So we are into spring. Looking back on this past winter all I can think of is “blah”. It’s somewhat rare in the Catskills that we don’t get much snow. Not only is it rare, but it’s disappointing for those of us who thrive on back-country activities that require it. I guess chalk one up for climate change. But the Catskills is not the only wintry place impacted. But really, who am I to complain as we had over 100 inches of it last year here in the northwest Catskills!
Hiking in the winter without the white stuff, simply put, is not “wintry”. I don’t ever take a day in the backwoods for granted, but in winter, snow completes the experience. Sorry, microspikes just don’t cut it! Donning your snowshoes, skis or crampons and pushing through deep snow and hard ice is what it’s about. The feel of my ice axe in hand on the steeps makes it that much better! Hiking in sub freezing temps with snow falling is what winter hiking should be, it’s not what we had this year.
In winter’s depth, we experience a beauty that happens at no other time of the year. The calmness and purity of a freshly fallen snow to the awesome power of a good old nor-easter will do just fine to light up your senses. Winter also gives the deep appreciation for the warmer more gentle seasons.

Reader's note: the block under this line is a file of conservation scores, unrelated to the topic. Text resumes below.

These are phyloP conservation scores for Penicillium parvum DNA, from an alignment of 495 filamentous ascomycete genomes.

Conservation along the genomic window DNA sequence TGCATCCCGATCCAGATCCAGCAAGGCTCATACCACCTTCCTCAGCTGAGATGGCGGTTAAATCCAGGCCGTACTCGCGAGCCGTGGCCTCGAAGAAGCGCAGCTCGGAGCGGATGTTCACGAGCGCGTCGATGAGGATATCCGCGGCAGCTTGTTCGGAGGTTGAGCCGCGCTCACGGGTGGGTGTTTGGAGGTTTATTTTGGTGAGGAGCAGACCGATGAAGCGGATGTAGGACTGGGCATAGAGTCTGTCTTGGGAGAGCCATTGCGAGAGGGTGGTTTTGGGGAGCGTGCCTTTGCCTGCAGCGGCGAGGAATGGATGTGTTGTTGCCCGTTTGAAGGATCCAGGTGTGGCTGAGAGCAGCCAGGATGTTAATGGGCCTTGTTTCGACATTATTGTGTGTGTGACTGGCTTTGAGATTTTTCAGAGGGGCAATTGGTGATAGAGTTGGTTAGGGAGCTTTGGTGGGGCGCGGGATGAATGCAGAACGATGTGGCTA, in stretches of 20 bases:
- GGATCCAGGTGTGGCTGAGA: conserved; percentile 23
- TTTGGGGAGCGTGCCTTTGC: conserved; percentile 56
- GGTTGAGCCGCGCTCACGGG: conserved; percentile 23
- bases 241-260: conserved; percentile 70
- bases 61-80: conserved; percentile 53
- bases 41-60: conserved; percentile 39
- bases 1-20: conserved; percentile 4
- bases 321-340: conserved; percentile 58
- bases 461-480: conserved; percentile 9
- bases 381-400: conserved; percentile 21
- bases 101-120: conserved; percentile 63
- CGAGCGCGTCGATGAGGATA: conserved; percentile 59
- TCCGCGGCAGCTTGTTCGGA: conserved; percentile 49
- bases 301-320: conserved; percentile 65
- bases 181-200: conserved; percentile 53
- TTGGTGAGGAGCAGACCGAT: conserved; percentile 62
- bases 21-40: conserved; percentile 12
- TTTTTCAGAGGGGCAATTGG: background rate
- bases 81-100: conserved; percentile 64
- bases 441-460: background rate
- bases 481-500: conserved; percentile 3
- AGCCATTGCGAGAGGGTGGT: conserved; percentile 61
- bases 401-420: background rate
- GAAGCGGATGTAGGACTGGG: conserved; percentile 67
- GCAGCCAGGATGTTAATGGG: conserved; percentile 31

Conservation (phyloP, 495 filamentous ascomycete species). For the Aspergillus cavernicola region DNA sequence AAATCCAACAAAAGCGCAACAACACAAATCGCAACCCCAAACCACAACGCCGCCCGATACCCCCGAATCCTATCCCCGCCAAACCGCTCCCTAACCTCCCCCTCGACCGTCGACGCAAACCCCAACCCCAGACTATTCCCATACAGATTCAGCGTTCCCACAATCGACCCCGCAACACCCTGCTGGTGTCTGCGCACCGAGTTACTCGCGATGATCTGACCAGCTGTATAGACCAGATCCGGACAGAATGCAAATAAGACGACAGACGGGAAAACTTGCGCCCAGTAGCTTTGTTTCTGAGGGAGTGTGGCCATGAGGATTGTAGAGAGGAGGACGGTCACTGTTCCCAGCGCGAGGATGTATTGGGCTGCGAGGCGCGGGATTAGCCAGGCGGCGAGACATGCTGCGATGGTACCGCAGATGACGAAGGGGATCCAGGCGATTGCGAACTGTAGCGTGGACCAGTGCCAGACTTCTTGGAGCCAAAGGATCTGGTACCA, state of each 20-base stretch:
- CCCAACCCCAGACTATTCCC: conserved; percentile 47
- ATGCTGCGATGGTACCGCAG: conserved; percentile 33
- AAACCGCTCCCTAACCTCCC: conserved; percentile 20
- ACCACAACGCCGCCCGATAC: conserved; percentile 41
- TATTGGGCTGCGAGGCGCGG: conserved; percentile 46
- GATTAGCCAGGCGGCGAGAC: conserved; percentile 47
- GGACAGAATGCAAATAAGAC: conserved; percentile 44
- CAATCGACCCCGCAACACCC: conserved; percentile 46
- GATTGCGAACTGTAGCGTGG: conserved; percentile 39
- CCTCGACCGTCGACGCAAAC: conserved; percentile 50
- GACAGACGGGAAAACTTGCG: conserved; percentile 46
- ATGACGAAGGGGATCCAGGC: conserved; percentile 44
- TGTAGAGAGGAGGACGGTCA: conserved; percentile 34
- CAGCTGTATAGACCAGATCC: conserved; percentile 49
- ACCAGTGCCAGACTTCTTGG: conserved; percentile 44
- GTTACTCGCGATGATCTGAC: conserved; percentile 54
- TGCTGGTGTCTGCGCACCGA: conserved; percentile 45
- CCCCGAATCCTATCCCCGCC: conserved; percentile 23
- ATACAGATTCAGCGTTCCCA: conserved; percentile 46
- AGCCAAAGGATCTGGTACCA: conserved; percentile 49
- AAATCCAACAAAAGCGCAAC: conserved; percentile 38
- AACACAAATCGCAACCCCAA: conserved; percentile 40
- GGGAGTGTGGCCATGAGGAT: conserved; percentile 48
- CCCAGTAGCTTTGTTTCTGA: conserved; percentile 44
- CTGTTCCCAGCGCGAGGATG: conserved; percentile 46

If we had no winter, the spring would not be so pleasant. ― Anne Bradstreet
So, it was a blah winter. I’m done complaining, thanks for listening.
I am grateful we got out a few times with some snow. Below is one of my favorite photos from this past winter on a snowy day out bushwhacking on Slide Mountain. We bushwhacked the NW ridge with temperatures about 10 degrees. The ledge climbing in gorgeous snowfall was simply awe-inspiring. Being off-trail made it that much better. All in all a great day in the park.
I wonder how much Burroughs got out on days like this? I wonder if he had winters “without” snow?
Did you get out this winter? If so, share your experience with a comment!
Backwoods wanderer with a passion for backpacking, hiking, and exploring the wilds of the Catskills and Adirondacks in New York. A Catskill 3500 Club Member and Adirondack Forty-Sixer. Climbed Mount Rainier. Professionally an Exercise Physiologist.